The True is a play that takes you for a ride. In its world premiere production by The New Group currently running at the Pershing Square Theater, you careen around curves with it, scream down hills with it, down-shifting and tearing off in all directions, without ever leaving the suburban Albany living room, for the most part, of The True’s protagonist, Dorothea “Polly” Noonan. The car chase pace is an illusion projected entirely by the fervent, frantic power of playwright Sharr White’s dialogue; a pungency of language unrelentingly laced with obscenity.
That the subject here is politics and almost solely of the small town variety may not seem speed-worthy but just sit back and let it ride. I did. All that fabulous hot air revving from a fired-up company of actors, led by Edie Falco giving yet another career-defining performance as Polly – well, I just reveled in it.
The fact that Polly was a real person and The True is more or less a true story lends the theatrical fireworks an enhancing patina of reality. Admittedly, reality is not much of an enhancer these days in our politics present-tense. Past political reality, however, can be infinitely easier to escape into.
The real Polly Noonan was the power-behind-the-throne of Albany’s Democratic machine for decades. (She is, in fact, the grandmother of New York’s current Senator Kirsten Gillibrand). The True catches up to Polly in 1977. The city’s longtime mayor, Erastus Corning II, is being seriously challenged by a younger Democrat in the pending primary. Mayor Corning has been the sole focus of Polly Noonan’s ministering life in politics for years, to the point that whispers have long pinned them as lovers.
Sharr White sticks Mayor Corning, Ms. Polly and her long-suffering husband, Peter, in the Noonan living room, jawing at each other profanely about the ominous approaching primary, the past, the future and their infernally interconnected, age-old “friendship.” The conversation is gloriously mundane and shot through with knives. Secrets, shared and unshared, steal into view and are again obscured. Power shifts before our eyes. Ms. Falco, through it all, is perfectly riveting, delivering an object lesson in theatrical steel (and steal), conjuring her character in the words she sprays like machine gun bullets, while grounding her, as well, in the words surpressed that Polly will always leave unsaid because she is a woman without office or title in an all male world of power.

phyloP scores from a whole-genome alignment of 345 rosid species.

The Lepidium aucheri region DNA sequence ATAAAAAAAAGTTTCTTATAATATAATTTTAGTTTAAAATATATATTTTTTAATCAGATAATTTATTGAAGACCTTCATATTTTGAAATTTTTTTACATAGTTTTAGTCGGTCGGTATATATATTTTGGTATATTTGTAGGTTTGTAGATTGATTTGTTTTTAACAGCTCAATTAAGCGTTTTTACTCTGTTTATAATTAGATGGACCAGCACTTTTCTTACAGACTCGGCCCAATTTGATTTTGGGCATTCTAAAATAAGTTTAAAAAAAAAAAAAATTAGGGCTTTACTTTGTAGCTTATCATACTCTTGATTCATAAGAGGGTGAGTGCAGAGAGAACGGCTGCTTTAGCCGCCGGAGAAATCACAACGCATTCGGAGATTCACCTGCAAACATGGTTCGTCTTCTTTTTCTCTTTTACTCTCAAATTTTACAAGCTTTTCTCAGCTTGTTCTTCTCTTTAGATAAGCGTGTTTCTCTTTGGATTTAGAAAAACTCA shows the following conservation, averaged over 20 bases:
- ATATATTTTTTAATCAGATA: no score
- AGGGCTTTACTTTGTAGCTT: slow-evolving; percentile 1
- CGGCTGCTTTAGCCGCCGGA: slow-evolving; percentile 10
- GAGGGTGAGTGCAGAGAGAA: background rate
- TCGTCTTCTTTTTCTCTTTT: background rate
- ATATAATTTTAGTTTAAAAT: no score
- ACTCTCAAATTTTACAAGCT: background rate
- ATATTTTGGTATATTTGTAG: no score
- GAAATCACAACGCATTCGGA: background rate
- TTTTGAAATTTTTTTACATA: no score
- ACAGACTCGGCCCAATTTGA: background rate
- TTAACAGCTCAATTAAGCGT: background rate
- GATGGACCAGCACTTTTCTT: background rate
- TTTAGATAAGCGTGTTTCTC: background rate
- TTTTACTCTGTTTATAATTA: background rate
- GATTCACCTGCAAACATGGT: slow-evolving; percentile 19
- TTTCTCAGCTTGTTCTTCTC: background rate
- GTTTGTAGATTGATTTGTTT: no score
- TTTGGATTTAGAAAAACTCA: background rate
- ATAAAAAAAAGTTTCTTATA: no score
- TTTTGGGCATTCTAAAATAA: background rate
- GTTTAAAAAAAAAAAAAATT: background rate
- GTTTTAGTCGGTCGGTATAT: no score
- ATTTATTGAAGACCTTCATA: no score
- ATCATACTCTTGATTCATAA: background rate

The True escapes its circumscribed living room for two searing scenes in which Polly leaves her own comfort zone to confront her male opposite numbers in their respective living rooms (plus one hilarious encounter inside of a moving car — appropriately — for an “I was never here” confab between Polly-the fixer and the young candidate running against her Mayor).
Under the sleek, savvy direction of New Group Artistic Director Scott Elliott, the cast is consumately effortless in its intricate interactions with Ms. Falco’s Polly. Peter Scolari, as husband Peter, is world-weary but no pushover. Michael McKean, as Mayor Corning, is war-weary, but also no pushover. Austin Cauldwell is a push-over, and marvelously so, as a very young Democratic committeeman applicant in way over his head on a job interview masked as a dinner visit inside Polly’s living room lair. Glenn Fitzgerald, as the onrushing young mayoral candidate, manages to end up a pushed over no-pushover by the time Polly is done with him. Tracy Shayne nearly stops the show in a wordless cameo that must be savored live. And John Pankow does steal the show for just a scene, portraying the city’s muscle-flexing, putative future political boss in a furious face-off with Falco.
At the end, Sharr White’s Polly left me oddly nostalgic for an age of political corruption that at least was rooted in an informed sense of civic responsibility. As Polly proudly makes clear, in perhaps the play’s finest speech, her Democratic machine has always known exactly who it is representing and why. Can either of our political parties today remotely make the same claim? And mean it.